Report: Tony Romo agrees to record broadcast deal to remain with CBS

Yahoo Sports

Tony Romo and CBS have agreed to a record-breaking broadcast contract, the New York Post’s Andrew Marchand reports.

The former Dallas Cowboys quarterback will remain as the network’s No. 1 NFL analyst with a contract that pays him $17 million per season, easily the largest deal for a game analyst in sports. Marchand describes the deal as “significantly more than five years.”

It marks a significant raise over three-year, $10 million deal Romo reportedly signed as a rookie broadcaster in 2017.

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Big raise over Romo’s playing days

By comparison, Romo averaged a little more than $9.1 per season over the course of his 14-year playing career in the NFL.

The deal puts an end to speculation that Romo would leave CBS for ESPN’s “Monday Night Football” booth as the two networks were reportedly ready to engage in a bidding war for his services when his initial CBS deal expired in March.

According to Marchand, CBS extended the offer before ESPN had a chance to make a bid. The high demand paid off in a big way for Romo.

ESPN, meanwhile, will have to move on to Plan B.

Tony Romo will reportedly almost double the average salary he made as a player with his new CBS broadcast deal. (AP Photo/Michael Ainsworth, File)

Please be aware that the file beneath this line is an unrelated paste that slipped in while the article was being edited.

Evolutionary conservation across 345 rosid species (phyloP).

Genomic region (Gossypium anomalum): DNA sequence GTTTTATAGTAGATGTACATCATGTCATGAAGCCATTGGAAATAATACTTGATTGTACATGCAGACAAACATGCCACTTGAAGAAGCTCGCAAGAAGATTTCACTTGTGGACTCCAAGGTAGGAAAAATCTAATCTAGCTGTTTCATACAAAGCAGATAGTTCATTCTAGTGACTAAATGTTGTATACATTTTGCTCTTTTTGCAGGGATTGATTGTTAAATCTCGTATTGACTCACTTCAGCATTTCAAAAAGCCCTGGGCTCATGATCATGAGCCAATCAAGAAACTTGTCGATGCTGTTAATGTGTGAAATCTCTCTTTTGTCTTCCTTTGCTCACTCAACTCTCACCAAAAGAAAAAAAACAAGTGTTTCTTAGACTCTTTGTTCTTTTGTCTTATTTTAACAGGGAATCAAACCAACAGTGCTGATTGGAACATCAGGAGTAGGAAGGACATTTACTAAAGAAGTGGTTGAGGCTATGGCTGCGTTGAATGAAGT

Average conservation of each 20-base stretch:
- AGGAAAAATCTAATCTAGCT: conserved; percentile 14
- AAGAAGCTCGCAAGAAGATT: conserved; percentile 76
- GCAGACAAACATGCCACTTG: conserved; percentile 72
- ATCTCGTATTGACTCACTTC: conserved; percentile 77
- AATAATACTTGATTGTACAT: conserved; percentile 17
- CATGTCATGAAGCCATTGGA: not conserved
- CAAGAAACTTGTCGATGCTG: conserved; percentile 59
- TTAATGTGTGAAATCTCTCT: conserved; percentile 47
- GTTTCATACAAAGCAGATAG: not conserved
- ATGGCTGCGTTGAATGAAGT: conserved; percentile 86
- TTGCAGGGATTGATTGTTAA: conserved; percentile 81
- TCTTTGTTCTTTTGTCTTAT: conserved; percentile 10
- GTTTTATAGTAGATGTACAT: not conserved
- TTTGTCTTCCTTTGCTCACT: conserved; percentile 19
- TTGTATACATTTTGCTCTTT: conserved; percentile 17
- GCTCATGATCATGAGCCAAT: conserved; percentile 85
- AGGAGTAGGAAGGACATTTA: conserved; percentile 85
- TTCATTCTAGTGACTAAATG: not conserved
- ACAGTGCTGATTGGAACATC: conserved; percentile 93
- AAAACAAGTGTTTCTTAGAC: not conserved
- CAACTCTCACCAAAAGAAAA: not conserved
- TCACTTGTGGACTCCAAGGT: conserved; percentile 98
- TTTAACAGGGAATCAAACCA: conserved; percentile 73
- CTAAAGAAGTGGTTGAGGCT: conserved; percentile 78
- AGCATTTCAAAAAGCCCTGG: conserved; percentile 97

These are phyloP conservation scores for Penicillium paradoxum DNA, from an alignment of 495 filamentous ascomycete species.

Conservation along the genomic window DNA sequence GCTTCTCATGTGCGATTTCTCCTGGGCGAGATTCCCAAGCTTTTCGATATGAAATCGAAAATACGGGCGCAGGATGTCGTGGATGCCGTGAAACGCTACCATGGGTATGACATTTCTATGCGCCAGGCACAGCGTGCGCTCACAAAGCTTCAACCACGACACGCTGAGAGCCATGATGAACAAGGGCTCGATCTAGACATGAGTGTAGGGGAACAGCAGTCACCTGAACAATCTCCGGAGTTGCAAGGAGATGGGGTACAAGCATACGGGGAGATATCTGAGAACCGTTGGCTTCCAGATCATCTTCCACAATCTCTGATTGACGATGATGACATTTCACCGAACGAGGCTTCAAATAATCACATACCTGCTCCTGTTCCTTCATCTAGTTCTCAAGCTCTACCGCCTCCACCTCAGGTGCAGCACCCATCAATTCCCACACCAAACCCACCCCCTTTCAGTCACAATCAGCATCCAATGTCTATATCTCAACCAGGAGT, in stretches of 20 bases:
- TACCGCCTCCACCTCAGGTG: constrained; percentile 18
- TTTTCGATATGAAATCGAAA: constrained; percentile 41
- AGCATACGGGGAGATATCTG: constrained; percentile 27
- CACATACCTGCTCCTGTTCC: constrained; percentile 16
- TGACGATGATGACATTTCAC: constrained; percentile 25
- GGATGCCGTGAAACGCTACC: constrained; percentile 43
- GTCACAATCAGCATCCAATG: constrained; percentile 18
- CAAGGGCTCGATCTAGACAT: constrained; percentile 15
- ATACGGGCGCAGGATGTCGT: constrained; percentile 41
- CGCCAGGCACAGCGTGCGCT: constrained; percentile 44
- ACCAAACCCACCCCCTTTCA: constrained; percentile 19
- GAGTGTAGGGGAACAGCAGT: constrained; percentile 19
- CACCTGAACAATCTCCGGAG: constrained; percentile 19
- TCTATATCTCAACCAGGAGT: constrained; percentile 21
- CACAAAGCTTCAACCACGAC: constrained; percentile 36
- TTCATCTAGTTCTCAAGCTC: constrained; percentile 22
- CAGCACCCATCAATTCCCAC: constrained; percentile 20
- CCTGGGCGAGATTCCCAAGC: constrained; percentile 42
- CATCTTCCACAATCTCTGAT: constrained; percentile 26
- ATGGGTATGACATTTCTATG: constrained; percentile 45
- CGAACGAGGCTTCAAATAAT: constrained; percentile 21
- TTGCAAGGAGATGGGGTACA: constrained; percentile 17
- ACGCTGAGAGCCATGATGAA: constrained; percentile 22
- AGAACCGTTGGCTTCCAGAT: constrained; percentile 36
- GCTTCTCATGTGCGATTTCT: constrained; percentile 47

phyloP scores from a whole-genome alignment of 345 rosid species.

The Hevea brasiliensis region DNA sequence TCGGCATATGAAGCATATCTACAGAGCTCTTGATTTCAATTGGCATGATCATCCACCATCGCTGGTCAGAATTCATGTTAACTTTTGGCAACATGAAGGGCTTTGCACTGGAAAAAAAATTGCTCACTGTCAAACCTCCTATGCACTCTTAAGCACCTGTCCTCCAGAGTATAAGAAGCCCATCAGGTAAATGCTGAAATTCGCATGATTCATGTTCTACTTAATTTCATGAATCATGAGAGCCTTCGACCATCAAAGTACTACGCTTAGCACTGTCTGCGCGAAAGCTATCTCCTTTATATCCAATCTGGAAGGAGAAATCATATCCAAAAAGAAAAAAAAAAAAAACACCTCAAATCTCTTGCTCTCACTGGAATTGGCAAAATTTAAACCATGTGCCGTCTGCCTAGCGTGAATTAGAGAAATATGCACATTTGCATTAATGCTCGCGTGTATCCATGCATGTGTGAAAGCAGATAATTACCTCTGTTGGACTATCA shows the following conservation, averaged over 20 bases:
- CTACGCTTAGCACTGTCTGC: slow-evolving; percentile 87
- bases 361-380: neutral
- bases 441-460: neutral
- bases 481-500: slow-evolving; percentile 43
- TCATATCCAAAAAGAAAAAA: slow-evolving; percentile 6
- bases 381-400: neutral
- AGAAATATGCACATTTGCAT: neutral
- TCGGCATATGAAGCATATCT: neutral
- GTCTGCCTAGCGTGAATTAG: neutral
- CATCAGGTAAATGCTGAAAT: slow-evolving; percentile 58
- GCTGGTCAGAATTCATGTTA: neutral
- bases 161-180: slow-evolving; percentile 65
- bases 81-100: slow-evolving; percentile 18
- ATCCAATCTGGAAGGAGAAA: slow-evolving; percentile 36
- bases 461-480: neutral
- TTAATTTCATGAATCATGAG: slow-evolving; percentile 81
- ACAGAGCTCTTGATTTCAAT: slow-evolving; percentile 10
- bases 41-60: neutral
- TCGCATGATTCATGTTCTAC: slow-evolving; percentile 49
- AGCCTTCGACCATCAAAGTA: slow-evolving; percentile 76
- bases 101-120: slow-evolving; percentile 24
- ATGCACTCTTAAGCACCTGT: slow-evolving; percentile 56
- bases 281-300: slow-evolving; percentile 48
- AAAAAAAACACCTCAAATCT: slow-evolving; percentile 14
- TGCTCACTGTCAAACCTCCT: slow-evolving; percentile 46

Tony Romo will reportedly almost double the average salary he made as a player with his new CBS broadcast deal. (AP Photo/Michael Ainsworth, File)

Romo an immediate hit

Romo joined the broadcast booth alongside play-by-play man Jim Nantz after he retired from the Cowboys in 2016. He replaced Phil Simms, who shifted to the network’s studio show.

Between his enthusiasm, relatability and penchant for calling plays before they happened, Romo became an immediate favorite among fans and critics.

Concerns that he jumped the line to join the network’s No. 1 team with no experience were quickly quelled as his game analysis drew rave reviews.

Romo deal resets market

According to Front Office Sports, Fox’s Troy Aikman was previously the highest-paid current NFL analyst, making $7.5 million annually.

Jon Gruden made $6.5 million per year as a “Monday Night Football” analyst, while broadcast icon John Madden made $8 million per year in the early 1990s, per the report.



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